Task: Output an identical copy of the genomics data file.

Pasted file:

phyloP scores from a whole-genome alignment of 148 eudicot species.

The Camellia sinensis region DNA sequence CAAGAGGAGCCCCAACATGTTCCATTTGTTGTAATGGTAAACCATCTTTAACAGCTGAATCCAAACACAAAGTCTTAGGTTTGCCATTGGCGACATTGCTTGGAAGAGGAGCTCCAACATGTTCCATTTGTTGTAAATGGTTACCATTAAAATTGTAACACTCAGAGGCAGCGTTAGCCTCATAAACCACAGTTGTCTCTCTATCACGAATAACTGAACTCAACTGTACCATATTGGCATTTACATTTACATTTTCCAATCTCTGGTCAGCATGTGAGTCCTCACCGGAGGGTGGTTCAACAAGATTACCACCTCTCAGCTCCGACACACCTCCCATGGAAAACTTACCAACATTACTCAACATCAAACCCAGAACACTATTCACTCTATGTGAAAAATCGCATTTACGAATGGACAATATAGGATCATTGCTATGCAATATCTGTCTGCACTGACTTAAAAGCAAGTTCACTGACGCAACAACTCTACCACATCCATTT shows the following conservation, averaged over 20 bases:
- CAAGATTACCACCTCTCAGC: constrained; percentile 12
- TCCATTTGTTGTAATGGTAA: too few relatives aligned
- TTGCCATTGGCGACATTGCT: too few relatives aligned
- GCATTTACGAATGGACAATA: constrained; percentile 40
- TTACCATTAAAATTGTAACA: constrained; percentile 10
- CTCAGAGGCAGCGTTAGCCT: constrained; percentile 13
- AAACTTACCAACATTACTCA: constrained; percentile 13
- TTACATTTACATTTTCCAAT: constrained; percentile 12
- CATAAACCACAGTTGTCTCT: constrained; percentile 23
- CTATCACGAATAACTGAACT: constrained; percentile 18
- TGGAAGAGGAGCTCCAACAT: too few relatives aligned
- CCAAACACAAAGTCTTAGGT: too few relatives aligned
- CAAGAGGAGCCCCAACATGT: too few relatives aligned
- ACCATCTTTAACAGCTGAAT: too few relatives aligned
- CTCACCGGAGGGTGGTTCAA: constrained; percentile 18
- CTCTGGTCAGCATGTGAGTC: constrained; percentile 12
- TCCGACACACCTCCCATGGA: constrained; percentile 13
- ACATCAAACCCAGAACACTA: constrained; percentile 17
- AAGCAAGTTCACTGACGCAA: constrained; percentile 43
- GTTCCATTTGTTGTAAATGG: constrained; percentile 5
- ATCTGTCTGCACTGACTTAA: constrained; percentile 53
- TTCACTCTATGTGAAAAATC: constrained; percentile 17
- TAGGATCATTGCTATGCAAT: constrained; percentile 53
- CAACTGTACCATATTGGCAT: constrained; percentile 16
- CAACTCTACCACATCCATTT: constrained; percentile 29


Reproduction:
phyloP scores from a whole-genome alignment of 148 eudicot species.

The Camellia sinensis region DNA sequence CAAGAGGAGCCCCAACATGTTCCATTTGTTGTAATGGTAAACCATCTTTAACAGCTGAATCCAAACACAAAGTCTTAGGTTTGCCATTGGCGACATTGCTTGGAAGAGGAGCTCCAACATGTTCCATTTGTTGTAAATGGTTACCATTAAAATTGTAACACTCAGAGGCAGCGTTAGCCTCATAAACCACAGTTGTCTCTCTATCACGAATAACTGAACTCAACTGTACCATATTGGCATTTACATTTACATTTTCCAATCTCTGGTCAGCATGTGAGTCCTCACCGGAGGGTGGTTCAACAAGATTACCACCTCTCAGCTCCGACACACCTCCCATGGAAAACTTACCAACATTACTCAACATCAAACCCAGAACACTATTCACTCTATGTGAAAAATCGCATTTACGAATGGACAATATAGGATCATTGCTATGCAATATCTGTCTGCACTGACTTAAAAGCAAGTTCACTGACGCAACAACTCTACCACATCCATTT shows the following conservation, averaged over 20 bases:
- CAAGATTACCACCTCTCAGC: constrained; percentile 12
- TCCATTTGTTGTAATGGTAA: too few relatives aligned
- TTGCCATTGGCGACATTGCT: too few relatives aligned
- GCATTTACGAATGGACAATA: constrained; percentile 40
- TTACCATTAAAATTGTAACA: constrained; percentile 10
- CTCAGAGGCAGCGTTAGCCT: constrained; percentile 13
- AAACTTACCAACATTACTCA: constrained; percentile 13
- TTACATTTACATTTTCCAAT: constrained; percentile 12
- CATAAACCACAGTTGTCTCT: constrained; percentile 23
- CTATCACGAATAACTGAACT: constrained; percentile 18
- TGGAAGAGGAGCTCCAACAT: too few relatives aligned
- CCAAACACAAAGTCTTAGGT: too few relatives aligned
- CAAGAGGAGCCCCAACATGT: too few relatives aligned
- ACCATCTTTAACAGCTGAAT: too few relatives aligned
- CTCACCGGAGGGTGGTTCAA: constrained; percentile 18
- CTCTGGTCAGCATGTGAGTC: constrained; percentile 12
- TCCGACACACCTCCCATGGA: constrained; percentile 13
- ACATCAAACCCAGAACACTA: constrained; percentile 17
- AAGCAAGTTCACTGACGCAA: constrained; percentile 43
- GTTCCATTTGTTGTAAATGG: constrained; percentile 5
- ATCTGTCTGCACTGACTTAA: constrained; percentile 53
- TTCACTCTATGTGAAAAATC: constrained; percentile 17
- TAGGATCATTGCTATGCAAT: constrained; percentile 53
- CAACTGTACCATATTGGCAT: constrained; percentile 16
- CAACTCTACCACATCCATTT: constrained; percentile 29